Hannah Katy

  6. I love this. I too am a “feminist” and it frequently blows peoples’ minds because I’m also an Evangelical Republican…two groups that don’t *generally* hold warm feelings for the feminist movement! 😉 Like you said, we have this general image of who a feminist is…tied to the more radical movements in the 70s.
    I’ve always cared about equal rights, but now in my third year of law school I can honestly say that it blows my mind how rampant discrimination against women still is, even in our country. And I completely agree with you about needing to look outside our borders – the line about wanting to know “the number” really hit me, because I’ve thought it too.
    One thing that really gets me is how little young women today understand about the women’s movement. I have a degree in Political Science, so I guess I tend to focus more on that arena, but when I see young women who don’t vote it fires me up. I once asked someone if they knew that less than 100 years ago women were imprisoned and worse so that we could vote. They had no idea. And that breaks my heart…

    1. Amanda, you and I would have great life conversations! Of this I am sure.

      I really was not well-informed on the Women’s Rights Movement until my sophomore year of college where I took a Women’s Issues course. It changed my life. I never cared to look at the evident discrimination and injustices of women in America and how hard they had to fight in order to get the rights that we so often take for granted. The right to vote. The right to an education.

      Do you read any of the feminist writers? I am a big fan of Gloria Steinem and Charlotte Perkins Gilman.

      Thanks for the comment and for making me think further as well.


      Hannah Katy

  7. I love this post, especially because there is such a misconception of what feminism is. So many blogs I read get so amped up when a woman chooses to stay home and raise her kids, defer decisions to her husband, etc. It’s not about “I am woman, hear me roar” and being in the workforce. It’s about a woman’s ability to choose.

    And I don’t think we look outside our borders enough, to really see how good we really have it. Yeah, our society isn’t perfect but it’s a whole heckuva lot better than what’s happening in other countries.

    1. Touche Stephany! I agree with you 100 percent. I think what we struggle against today is this notion of “women should go out and get a career and be just as tough as men.” You know what, if a woman wants to do that then she should go ahead. If she wants to be a mother and devote her time to being at home then she should do that. I think it should be acceptance all across the board. That a woman should follow her heart and do what she wants to do.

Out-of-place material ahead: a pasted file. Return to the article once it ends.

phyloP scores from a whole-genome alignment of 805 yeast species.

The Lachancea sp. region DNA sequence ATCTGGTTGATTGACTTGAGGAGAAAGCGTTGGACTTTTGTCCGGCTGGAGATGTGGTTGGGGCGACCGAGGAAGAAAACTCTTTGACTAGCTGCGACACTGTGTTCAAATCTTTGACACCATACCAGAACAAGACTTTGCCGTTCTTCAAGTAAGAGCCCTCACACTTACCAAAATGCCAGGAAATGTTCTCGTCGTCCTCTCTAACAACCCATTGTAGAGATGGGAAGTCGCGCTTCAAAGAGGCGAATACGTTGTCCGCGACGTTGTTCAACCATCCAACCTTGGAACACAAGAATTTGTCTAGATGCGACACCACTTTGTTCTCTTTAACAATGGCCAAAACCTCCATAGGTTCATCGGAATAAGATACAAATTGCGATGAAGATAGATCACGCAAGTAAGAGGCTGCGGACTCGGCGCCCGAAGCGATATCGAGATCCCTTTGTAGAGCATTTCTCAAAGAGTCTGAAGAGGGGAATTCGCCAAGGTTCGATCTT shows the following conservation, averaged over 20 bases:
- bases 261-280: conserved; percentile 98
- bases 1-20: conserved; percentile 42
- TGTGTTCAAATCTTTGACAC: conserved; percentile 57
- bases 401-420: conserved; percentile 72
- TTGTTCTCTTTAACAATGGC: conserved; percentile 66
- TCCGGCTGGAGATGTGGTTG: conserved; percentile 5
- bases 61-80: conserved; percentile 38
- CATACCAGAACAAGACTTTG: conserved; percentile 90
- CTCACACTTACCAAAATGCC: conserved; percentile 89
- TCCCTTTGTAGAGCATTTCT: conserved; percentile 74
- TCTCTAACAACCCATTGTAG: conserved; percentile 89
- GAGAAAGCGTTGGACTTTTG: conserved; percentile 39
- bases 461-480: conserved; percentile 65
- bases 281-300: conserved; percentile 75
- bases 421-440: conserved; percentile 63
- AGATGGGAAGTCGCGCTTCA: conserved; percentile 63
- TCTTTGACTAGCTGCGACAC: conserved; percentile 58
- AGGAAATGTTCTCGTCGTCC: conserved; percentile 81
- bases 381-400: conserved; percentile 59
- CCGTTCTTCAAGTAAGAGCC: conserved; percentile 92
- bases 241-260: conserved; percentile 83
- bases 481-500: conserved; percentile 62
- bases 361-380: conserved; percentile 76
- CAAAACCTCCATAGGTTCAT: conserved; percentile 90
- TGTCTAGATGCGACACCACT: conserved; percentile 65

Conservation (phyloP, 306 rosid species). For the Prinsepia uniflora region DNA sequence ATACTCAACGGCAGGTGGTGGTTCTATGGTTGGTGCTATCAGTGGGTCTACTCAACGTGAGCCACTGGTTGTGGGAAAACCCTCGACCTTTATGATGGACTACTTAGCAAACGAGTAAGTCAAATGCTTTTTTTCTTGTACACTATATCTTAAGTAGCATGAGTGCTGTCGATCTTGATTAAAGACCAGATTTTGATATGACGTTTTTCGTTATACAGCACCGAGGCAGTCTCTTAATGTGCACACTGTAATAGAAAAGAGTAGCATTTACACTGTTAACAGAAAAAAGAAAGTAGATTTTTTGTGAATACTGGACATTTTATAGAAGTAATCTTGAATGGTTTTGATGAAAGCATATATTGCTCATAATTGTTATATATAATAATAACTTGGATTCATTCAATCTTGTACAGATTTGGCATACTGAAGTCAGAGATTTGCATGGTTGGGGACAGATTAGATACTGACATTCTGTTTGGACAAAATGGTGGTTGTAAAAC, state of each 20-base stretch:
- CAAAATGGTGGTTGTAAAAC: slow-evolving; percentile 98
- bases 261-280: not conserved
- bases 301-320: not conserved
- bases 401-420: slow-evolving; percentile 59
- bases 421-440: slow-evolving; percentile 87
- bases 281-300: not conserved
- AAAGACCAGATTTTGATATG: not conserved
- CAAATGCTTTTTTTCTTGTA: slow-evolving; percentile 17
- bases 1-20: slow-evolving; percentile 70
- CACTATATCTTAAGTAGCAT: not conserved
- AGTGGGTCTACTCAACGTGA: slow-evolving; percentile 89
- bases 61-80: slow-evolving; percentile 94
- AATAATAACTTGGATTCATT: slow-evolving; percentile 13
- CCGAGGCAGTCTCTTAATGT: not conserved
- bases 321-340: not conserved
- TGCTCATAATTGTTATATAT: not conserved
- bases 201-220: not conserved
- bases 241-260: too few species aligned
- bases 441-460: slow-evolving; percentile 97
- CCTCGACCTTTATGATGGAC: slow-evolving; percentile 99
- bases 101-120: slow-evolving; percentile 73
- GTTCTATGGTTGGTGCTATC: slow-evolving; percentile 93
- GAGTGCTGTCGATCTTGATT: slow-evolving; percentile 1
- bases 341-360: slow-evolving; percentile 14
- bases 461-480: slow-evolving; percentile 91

I think being a mother is one of the most beautiful blessings in this world and it becomes more evident to me when I come across the mommy blogs all over the internet. I think to myself, the world is lucky to have such dedicated moms to raise up the next generation. I know one day I will be among those women and can hopefully do half the job that they do.


      Hannah Katy

  8. I have a feeling one day I’ll open up the NYT and see your name on the byline for a story about the invisible women. I mean it. You rock and never cease to amaze me.

    1. Thank you so much Nora. That comment really made my day, I hope you are right. One day I would love to see my name dance along the bylines of the New York Times.


      Hannah Katy

  9. Hey Hannah 🙂
    So this year our programming board sponsored a Women’s History Month speaker and it was Sheryl WuDunn! I ran the event and got to meet her! I knew her book was well known but didn’t really think people our age knew alot about it. Alot of the members of the audience were community members. Well, I was excited to see that you know of the book…and again great post 🙂

    1. Thanks Albs. That is so exciting, I would have loved to meet her. I am sure she was great, she is an awesome journalist to say the least. Have you read the book?


      Hannah Katy

  10. LOVE this post! I minored in women’s studies courses in college, and took many a feminist based class. Most of my friends were thrown by my assertion that I was a feminist (even now, my desire to be a stay at home mom above any kind of career really throws people off), but I felt all the same things you stated! I may be traditional in many ways, but I am a feminist at heart!

    1. You go girl! I am right with you on that one. I definitely want to be a career woman but I also want to be able to raise my children and give them a childhood similar to my own. I think people are really thrown off by the word, there is a single negative image attached to feminism and I really think we need to break it down.


      Hannah Katy

  11. I’m a feminist for many of the same reasons as you are. I love it and reading stories on this topic. I took a class in college about it too and it was one of the most interesting classes I took in college, lol